• The maritime sector is crucial to the UK economy, and risks being overlooked by the Government in its response to Coronavirus;
  • The Government should invest in shipbuilding and port infrastructure to ensure that the ‘levelling up’ agenda benefits coastal communities;
  • The Government should review EU-derived rules governing the maritime sector after the end of the transition period;
  • ‘Free Ports’ will only be successful in the UK if they include tax and regulatory incentives, and are not overseen by local authorities;
  • The Government should seek to liberalise trade in maritime services when striking new trade deals after Brexit;
  • The Government should fast-track funding and testing for emerging maritime technologies, such as drones and unmanned vessels;
  • The Government should support investment in low emission shipping in order to achieve Net Zero by 2050, and use the upcoming COP26 climate change conference to encourage other countries to do the same.

The paper has been endorsed by Labour peer Admiral Lord West, former First Sea Lord and former Security Minister, who said:

“For many years successive governments have failed to understand that the maritime sector is one of the nation’s greatest assets. It is crucially important both strategically and economically, being fundamental to energy and food supply and the manufacturing industry. Global shipping is still effectively run from London in terms of insurance, arbitration and other shipping services.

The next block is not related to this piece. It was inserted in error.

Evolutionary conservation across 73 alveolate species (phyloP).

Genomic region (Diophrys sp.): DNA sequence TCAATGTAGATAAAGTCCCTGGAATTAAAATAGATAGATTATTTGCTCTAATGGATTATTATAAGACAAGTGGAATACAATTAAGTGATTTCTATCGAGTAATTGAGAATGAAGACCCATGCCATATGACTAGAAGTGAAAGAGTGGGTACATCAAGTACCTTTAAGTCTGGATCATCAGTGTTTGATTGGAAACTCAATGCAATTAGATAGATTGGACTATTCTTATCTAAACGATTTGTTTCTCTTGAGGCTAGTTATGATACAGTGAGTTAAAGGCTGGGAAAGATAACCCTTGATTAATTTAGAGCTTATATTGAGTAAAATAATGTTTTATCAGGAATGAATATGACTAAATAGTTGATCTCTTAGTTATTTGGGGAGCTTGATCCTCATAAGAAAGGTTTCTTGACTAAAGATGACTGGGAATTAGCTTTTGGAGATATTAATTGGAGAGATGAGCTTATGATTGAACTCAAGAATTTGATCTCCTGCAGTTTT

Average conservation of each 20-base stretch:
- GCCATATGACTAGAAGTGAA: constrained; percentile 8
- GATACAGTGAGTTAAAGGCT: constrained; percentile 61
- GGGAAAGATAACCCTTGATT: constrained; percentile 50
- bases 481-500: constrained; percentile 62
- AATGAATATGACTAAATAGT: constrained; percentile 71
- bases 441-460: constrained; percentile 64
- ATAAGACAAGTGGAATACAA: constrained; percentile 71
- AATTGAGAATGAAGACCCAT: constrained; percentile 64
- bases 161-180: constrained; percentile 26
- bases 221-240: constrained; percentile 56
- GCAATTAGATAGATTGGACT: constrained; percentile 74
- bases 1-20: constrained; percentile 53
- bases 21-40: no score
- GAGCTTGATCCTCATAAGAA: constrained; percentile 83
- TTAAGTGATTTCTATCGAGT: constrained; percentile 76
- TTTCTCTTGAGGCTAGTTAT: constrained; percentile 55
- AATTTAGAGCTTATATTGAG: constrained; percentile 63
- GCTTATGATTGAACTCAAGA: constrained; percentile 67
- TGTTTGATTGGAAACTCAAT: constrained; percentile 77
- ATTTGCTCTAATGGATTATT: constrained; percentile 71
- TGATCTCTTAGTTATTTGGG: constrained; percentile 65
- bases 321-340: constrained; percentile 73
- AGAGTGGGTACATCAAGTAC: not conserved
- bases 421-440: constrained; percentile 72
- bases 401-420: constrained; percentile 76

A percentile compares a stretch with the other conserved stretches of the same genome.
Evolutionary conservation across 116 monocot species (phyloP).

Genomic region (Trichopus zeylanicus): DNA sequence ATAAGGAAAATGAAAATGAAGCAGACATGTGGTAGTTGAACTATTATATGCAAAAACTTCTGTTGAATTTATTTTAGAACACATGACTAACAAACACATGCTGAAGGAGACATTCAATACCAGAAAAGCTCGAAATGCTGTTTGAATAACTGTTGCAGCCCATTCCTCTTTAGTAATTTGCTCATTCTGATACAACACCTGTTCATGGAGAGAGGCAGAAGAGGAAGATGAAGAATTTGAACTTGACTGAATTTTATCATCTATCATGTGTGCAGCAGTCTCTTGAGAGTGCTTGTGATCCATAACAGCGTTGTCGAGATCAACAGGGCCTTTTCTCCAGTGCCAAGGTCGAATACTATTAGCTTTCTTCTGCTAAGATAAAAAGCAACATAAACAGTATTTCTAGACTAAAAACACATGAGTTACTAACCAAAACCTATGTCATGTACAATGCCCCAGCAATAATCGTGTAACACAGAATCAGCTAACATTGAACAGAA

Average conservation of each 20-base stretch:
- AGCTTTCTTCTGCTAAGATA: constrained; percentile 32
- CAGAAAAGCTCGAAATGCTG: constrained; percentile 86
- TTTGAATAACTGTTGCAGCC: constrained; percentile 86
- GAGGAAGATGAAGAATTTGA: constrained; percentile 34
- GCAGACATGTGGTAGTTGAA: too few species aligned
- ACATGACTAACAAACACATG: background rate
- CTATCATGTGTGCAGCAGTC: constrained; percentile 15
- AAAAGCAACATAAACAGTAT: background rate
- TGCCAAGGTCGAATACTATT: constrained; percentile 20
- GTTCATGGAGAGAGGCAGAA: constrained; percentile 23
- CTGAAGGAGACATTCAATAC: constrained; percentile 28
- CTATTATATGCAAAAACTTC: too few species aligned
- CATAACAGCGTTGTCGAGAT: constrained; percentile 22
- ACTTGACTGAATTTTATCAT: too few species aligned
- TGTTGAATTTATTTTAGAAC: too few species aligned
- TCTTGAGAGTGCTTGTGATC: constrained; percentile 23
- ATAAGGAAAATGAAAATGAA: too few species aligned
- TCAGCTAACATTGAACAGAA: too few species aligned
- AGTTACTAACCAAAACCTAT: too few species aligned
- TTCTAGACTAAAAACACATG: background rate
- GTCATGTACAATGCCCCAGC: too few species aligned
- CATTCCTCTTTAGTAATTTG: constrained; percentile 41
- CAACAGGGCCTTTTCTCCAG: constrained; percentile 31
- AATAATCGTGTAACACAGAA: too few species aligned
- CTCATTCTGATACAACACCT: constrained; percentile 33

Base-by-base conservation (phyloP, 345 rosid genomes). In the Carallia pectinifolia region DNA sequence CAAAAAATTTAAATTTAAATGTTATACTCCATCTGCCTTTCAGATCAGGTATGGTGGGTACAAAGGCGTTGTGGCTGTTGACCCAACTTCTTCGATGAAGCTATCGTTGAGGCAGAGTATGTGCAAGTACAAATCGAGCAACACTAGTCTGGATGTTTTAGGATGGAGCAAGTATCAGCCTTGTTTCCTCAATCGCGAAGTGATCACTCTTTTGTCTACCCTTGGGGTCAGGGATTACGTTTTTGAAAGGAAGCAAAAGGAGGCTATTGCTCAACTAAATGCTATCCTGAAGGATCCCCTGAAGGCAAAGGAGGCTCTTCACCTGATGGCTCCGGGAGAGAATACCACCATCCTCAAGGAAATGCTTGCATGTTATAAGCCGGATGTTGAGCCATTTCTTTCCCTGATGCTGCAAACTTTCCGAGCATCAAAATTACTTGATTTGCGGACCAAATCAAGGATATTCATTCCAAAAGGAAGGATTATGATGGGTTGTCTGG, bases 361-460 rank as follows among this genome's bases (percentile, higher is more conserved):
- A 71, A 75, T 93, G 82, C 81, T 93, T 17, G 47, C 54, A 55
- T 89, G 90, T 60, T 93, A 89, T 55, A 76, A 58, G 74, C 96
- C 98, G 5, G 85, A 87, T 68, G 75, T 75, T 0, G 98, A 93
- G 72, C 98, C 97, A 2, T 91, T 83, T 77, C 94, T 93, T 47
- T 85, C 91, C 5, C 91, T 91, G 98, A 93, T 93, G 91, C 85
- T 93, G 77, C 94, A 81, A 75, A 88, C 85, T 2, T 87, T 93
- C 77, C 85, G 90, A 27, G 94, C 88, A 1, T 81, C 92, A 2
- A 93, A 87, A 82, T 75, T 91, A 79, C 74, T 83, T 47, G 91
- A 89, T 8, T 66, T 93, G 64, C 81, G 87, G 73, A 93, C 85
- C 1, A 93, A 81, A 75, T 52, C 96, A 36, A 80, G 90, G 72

Despite this it has been overlooked by policymakers and having been hit particularly hard by the COVID-19 pandemic hasn’t received the same attention as other industries. This excellent new report by Policy Exchange highlights the importance of the sector, the challenges it faces, and the practical steps that can be taken to support it. Its proposals should be taken seriously at the highest levels of Government.”

The UK maritime sector: 95% of all UK goods trade by volume is transported by sea, as is 25% of UK energy and 48% of UK food supplies.

According to MaritimeUK, the sector supported a total of £46.1 billion to the UK’s Gross Value Added (GVA) in 2017 and employed 220,000 people. Each year UK ports handle nearly 500 million tonnes of freight and 60 million international and domestic passenger journeys.